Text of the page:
The group meets on the 3rd Tuesday 11.00 am – 12.00 noon. *Contact Janet for more information or to join the group.
Group Contact is Janet Lander tel 07889 976 342
Each month we discuss two different television programmes, that have been chosen at the previous meeting. In addition, we aim to give recommendations to each other.
* Our next meeting is on Tuesday 19th December at 11am in The Hayloft. We will be discussing Scrublands (BBC4 and iplayer) and Time Series 2 (BBC1 / iplayer)
We met in November to discuss The Reckoning and Three Little Birds. Despite the bleak and often harrowing subject matter, we all felt that The Reckoning was very well done, and that Steve Coogan was superb as Jimmy Savile. It was chilling to see how his fame and charity work disguised his darker side, and we hoped that tightened up safeguarding procedures would reduce the opportunities available to predators like him today. We discussed the power of being a celebrity and how this can give a sense of entitlement. We liked the story behind Three Little Birds and enjoyed the period feel. However, some of us felt that it was trying a little too hard to encompass so many different stories through the three women, and that it might have been better if it had focused upon one or more of them in more depth. We wondered if there will be another series since it ended on a cliffhanger.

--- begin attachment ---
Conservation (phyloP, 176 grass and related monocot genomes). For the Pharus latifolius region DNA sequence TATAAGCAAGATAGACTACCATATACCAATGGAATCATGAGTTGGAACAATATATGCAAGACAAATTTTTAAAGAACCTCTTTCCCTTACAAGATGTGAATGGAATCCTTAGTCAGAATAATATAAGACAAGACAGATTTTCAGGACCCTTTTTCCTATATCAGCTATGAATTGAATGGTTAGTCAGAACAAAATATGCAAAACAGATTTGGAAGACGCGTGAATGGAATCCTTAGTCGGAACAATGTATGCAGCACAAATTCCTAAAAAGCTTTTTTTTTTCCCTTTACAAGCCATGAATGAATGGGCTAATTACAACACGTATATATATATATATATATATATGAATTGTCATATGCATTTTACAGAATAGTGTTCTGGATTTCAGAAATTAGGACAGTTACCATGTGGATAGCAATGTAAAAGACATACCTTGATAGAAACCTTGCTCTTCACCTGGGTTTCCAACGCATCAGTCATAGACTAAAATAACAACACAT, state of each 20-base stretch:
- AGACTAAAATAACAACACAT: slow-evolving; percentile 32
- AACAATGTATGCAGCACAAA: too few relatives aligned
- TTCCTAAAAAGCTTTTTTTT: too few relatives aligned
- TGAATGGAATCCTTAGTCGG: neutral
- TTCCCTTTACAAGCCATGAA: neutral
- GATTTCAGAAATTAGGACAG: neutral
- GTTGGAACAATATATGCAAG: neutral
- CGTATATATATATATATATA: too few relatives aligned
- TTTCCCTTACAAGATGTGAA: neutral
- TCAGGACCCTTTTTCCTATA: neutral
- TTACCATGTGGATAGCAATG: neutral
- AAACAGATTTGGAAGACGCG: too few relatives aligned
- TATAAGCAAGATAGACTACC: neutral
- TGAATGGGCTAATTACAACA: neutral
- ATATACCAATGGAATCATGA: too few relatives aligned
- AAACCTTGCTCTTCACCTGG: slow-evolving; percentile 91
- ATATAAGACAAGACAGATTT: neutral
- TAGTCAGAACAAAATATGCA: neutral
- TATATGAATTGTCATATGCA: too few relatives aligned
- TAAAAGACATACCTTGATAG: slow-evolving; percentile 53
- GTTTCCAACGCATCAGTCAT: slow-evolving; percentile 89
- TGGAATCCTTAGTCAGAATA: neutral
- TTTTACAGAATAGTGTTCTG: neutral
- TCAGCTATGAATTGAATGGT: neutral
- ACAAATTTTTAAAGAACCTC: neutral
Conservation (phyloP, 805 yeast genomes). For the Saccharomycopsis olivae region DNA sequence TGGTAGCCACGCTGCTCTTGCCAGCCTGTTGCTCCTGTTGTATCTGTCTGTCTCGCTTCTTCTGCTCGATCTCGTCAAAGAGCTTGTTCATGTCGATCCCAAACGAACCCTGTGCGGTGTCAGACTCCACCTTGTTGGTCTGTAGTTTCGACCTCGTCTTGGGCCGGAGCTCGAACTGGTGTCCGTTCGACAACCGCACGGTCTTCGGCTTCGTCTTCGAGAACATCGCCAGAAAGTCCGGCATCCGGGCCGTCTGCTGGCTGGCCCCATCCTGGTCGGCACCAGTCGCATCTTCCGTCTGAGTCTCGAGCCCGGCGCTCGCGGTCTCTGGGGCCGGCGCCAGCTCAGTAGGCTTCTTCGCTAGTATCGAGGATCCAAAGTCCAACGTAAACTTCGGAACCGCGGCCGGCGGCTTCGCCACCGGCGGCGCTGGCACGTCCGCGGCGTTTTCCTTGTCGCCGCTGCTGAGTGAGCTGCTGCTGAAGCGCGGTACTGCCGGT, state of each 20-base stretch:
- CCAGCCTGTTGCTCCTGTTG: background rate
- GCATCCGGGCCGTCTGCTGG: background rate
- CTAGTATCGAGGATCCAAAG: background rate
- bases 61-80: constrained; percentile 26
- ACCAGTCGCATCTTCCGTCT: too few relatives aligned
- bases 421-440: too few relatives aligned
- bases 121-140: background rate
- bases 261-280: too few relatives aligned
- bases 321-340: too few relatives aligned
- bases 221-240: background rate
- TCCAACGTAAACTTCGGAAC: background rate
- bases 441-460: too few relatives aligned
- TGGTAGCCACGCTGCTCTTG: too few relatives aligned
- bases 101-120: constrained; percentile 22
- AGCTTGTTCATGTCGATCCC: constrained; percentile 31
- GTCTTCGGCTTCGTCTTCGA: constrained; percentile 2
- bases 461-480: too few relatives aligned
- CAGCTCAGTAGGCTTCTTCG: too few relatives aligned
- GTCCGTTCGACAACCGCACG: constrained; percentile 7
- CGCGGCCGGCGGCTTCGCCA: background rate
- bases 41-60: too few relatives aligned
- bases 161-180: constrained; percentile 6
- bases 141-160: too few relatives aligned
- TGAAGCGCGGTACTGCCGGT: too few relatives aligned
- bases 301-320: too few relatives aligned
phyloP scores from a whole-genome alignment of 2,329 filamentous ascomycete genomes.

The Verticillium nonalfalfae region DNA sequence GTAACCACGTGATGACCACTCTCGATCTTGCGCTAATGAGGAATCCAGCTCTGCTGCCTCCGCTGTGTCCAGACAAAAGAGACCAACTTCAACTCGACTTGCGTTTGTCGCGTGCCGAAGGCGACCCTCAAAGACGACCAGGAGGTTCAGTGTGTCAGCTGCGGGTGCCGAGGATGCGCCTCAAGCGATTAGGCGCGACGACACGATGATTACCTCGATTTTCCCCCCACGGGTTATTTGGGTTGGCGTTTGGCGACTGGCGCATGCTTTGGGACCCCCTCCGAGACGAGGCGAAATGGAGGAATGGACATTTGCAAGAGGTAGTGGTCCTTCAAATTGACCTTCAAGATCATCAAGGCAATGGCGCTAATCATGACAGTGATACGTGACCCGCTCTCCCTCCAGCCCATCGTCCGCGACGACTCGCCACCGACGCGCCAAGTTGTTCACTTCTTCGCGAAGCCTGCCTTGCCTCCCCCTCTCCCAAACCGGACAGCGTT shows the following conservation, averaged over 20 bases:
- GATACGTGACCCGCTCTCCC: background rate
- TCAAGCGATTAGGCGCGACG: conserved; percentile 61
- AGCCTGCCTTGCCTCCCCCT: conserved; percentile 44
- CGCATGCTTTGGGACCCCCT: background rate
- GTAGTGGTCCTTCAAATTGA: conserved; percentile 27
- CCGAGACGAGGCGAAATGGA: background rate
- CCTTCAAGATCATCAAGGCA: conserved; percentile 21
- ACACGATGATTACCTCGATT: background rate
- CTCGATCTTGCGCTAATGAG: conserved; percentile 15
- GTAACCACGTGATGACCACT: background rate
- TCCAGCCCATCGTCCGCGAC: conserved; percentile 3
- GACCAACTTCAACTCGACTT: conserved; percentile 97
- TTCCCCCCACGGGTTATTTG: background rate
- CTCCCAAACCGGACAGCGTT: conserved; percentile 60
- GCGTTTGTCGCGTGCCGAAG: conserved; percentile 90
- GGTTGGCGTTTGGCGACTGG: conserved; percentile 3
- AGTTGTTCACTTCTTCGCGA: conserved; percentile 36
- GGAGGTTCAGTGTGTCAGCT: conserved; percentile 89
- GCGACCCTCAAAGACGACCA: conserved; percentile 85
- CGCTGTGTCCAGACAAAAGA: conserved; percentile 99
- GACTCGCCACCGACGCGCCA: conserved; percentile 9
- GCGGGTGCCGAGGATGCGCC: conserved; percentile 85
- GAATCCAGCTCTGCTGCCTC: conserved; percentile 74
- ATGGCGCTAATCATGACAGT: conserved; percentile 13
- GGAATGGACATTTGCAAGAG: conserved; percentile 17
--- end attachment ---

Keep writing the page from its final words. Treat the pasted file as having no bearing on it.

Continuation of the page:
We met on Tuesday to discuss The Inheritance and The Long Shadow. Some of us had quite enjoyed The Inheritance, but on the whole we agreed that the story was far-fetched and the plot had just too many holes to make it seem plausible. The characters were not likeable and the script did not really do justice to the calibre of the cast.
The Long Shadow by contrast, was considered by everyone to be excellent. It focused well on the lives of some of the victims, and did not glorify Peter Sutcliffe in any way, deliberately limiting the number of times that he was referred to as the “Ripper.” The mistakes made by the police were hard to watch, as was the casual sexism and assumptions made by many of the officers involved. It was an engrossing series, and reminded us all of the anxiety that was felt at that time, particularly in the localities of the murders.
A small but enthusiastic group of us met in September. We discussed “The Woman in the Wall”, “The 1970s Supermarket” and “Alone”.
Only one of us had watched “Alone” and wouldn’t recommend it. They felt that it was not very interesting to watch, and that the contestants hadn’t been given enough training, compared to the USA version.. “The 1970s Supermarket” prompted a lot of nostalgia about crispy pancakes and Angel Delight, and a few winces at the thought of Spam and Smash. We were surprised that a few of the items are still on sale today. It was thought that the format of the programme could have been better – the voiceover and the TV chef were unrelentingly cheerful and irritating. It might have been better to have a panel to try out more of the actual foodstuffs.
“The Woman in the Wall” received a much better response, and some of us are counting the days until next week’s finale. We agreed that it had improved during the episodes, and that although the subject matter is disturbing, it is a very suitable topic to explore. Ruth Wilson’s acting was praised and we talked about how her past has affected her subsequent life and mental health issues.